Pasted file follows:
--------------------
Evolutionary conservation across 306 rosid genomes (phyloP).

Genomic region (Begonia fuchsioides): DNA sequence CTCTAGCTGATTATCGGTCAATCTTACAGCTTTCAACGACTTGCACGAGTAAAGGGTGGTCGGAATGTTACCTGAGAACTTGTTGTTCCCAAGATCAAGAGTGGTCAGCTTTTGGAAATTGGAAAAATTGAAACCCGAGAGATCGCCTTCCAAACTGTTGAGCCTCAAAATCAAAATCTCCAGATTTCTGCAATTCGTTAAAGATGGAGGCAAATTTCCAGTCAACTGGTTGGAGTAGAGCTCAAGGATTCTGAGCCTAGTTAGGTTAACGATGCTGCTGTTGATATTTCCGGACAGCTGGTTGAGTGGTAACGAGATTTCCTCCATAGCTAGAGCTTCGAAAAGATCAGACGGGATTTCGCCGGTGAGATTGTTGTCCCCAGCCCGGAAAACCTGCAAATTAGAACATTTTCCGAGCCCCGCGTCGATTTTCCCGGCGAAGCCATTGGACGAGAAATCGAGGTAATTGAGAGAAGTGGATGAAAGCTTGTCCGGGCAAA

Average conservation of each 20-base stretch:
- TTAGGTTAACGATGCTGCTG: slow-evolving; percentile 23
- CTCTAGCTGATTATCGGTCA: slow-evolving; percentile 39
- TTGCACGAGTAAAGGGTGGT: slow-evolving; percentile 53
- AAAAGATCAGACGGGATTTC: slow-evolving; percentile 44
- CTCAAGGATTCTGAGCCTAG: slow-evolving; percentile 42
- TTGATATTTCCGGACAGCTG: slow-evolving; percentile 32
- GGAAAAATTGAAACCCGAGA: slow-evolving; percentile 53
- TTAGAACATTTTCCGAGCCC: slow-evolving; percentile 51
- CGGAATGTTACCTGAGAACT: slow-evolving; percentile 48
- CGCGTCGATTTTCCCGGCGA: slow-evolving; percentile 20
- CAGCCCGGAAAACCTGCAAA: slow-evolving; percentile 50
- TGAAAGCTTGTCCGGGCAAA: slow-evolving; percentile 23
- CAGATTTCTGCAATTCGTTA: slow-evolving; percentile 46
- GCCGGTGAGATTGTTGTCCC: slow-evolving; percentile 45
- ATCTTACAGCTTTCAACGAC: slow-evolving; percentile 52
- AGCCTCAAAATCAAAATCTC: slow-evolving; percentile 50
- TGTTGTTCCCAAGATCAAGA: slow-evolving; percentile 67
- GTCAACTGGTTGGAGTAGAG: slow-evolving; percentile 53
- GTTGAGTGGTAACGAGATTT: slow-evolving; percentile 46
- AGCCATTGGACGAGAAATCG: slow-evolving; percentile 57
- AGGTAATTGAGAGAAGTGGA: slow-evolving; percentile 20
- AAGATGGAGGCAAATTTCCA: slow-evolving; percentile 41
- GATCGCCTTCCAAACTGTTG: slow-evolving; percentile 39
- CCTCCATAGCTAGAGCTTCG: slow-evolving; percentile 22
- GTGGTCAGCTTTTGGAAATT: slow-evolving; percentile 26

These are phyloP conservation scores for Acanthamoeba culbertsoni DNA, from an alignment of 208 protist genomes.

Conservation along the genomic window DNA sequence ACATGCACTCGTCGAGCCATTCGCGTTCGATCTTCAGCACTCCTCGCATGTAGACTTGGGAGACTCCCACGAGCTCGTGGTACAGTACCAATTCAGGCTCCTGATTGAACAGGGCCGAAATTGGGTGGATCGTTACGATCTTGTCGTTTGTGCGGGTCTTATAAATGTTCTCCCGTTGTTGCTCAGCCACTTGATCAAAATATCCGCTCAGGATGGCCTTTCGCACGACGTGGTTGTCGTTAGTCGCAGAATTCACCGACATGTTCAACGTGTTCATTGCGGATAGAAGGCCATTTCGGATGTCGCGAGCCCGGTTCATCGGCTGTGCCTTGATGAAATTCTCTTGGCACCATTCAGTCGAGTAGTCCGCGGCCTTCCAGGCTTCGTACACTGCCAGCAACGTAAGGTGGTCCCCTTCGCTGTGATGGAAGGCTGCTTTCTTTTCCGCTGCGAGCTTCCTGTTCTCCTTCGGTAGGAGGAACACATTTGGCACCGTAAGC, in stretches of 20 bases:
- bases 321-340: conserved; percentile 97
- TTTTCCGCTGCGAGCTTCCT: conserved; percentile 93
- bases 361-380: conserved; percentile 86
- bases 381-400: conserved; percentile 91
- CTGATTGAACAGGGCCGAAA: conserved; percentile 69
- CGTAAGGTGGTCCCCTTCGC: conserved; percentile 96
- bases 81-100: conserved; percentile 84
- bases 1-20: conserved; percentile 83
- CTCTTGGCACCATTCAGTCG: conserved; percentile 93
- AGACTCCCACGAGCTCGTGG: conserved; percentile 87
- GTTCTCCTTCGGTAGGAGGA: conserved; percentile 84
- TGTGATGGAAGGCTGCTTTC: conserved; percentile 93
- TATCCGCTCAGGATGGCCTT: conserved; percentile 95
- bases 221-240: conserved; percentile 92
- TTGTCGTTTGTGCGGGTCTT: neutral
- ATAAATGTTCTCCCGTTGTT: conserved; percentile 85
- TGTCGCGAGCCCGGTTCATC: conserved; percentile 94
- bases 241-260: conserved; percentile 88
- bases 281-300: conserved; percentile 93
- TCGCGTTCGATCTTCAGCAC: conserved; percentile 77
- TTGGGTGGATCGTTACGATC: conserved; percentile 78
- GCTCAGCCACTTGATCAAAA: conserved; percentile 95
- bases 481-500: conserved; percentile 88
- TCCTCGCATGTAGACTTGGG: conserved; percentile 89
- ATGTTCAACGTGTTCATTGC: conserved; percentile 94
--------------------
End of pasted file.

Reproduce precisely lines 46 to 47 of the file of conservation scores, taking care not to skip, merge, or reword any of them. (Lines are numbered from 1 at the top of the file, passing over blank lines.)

- ATAAATGTTCTCCCGTTGTT: conserved; percentile 85
- TGTCGCGAGCCCGGTTCATC: conserved; percentile 94